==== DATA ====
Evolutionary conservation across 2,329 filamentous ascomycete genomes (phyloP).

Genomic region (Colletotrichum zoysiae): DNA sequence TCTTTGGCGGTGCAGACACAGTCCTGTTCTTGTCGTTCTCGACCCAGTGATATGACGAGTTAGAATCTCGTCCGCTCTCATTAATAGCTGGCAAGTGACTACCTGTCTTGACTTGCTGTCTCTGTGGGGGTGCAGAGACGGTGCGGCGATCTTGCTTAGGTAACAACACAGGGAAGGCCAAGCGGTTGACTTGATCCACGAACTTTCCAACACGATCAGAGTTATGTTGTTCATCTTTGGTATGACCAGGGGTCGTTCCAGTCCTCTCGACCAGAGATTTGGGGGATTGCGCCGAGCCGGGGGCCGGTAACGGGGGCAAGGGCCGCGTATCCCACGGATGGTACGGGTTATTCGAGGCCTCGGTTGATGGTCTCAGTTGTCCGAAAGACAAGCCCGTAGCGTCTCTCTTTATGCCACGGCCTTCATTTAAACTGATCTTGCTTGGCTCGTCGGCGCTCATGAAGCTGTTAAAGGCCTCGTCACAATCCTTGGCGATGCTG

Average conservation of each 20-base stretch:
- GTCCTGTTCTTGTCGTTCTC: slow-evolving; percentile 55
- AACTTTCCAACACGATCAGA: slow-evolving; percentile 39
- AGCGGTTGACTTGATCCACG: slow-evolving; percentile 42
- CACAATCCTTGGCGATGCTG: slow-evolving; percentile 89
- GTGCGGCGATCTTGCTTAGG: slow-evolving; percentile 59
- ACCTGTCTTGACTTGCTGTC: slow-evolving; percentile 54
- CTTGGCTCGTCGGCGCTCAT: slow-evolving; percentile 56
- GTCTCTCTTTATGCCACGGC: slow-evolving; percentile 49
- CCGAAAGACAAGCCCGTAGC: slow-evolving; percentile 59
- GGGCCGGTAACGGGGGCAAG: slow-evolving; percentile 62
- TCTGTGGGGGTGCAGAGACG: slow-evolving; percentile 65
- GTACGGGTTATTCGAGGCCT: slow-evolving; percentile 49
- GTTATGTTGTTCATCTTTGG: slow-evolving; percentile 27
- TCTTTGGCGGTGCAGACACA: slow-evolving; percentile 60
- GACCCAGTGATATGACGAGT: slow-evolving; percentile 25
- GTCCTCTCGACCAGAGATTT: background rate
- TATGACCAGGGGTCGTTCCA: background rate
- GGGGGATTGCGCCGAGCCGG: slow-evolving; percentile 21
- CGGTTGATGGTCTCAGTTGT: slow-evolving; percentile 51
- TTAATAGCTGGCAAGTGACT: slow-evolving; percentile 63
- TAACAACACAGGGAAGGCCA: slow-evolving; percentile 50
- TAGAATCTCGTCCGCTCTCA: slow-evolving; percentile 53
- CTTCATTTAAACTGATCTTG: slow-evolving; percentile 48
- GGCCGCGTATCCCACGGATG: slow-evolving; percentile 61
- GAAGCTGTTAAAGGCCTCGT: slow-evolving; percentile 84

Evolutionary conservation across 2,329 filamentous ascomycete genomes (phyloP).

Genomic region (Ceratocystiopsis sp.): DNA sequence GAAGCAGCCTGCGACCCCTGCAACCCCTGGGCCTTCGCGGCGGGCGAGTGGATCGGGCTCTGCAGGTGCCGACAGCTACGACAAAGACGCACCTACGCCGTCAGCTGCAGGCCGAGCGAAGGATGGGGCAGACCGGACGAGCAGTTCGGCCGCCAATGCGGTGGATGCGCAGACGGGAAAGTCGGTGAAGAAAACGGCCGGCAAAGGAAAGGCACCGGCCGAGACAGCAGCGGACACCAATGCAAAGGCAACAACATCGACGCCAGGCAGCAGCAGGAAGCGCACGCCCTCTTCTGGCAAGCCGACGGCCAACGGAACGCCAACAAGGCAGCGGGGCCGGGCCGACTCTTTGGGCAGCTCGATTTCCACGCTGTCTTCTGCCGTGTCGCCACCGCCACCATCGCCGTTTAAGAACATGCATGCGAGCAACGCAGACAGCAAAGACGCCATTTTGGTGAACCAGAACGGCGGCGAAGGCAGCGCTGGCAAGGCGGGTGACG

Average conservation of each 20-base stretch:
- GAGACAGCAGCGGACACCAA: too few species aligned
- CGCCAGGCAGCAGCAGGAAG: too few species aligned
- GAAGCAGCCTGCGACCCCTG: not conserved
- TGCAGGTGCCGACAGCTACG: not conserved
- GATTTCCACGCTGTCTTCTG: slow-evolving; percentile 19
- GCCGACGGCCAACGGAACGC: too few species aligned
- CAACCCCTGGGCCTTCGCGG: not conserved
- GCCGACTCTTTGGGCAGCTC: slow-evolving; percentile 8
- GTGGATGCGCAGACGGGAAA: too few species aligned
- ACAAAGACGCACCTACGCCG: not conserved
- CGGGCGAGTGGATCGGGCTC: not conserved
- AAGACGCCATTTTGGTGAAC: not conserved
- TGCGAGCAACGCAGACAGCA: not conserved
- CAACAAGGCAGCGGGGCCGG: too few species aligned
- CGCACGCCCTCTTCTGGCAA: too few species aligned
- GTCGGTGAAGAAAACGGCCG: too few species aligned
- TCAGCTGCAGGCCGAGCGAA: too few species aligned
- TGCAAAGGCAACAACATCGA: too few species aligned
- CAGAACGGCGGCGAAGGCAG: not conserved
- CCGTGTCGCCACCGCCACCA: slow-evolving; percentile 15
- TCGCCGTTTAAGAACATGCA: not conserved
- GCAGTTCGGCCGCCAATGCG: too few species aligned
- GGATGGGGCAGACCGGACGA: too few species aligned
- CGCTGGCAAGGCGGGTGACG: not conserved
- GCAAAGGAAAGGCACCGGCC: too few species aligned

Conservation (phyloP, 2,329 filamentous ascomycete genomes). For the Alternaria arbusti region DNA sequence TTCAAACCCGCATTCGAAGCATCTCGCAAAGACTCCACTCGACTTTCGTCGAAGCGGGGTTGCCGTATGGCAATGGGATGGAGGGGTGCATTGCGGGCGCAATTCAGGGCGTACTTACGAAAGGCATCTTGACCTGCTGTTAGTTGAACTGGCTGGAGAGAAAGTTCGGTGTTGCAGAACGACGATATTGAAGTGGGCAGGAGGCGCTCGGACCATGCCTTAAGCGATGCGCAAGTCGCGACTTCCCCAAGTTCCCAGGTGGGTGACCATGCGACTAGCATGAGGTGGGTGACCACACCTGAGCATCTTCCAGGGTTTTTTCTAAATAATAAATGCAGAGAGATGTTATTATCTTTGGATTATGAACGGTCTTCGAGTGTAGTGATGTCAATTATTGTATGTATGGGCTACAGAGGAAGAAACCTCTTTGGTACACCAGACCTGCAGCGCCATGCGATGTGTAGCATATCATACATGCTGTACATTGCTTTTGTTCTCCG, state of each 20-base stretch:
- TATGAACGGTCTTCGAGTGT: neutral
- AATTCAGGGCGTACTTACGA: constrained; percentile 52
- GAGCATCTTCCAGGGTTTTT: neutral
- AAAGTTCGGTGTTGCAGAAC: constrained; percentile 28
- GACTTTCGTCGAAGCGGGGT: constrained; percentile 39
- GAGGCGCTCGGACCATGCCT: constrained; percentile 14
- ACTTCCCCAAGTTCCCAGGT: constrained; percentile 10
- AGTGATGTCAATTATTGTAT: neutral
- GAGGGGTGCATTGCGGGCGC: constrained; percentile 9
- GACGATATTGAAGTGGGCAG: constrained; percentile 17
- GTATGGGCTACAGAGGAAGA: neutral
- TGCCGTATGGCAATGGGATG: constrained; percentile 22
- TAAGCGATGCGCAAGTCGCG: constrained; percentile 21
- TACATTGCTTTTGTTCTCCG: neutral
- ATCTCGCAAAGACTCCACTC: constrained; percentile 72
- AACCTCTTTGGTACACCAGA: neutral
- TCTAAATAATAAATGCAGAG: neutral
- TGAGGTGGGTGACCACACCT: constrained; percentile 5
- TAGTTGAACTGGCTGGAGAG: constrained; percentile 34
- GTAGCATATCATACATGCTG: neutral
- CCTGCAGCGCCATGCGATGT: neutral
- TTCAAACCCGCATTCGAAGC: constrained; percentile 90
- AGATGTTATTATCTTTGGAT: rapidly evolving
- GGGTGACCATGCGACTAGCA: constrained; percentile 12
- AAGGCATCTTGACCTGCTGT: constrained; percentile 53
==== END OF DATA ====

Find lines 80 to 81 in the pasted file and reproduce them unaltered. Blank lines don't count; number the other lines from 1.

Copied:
- AGATGTTATTATCTTTGGAT: rapidly evolving
- GGGTGACCATGCGACTAGCA: constrained; percentile 12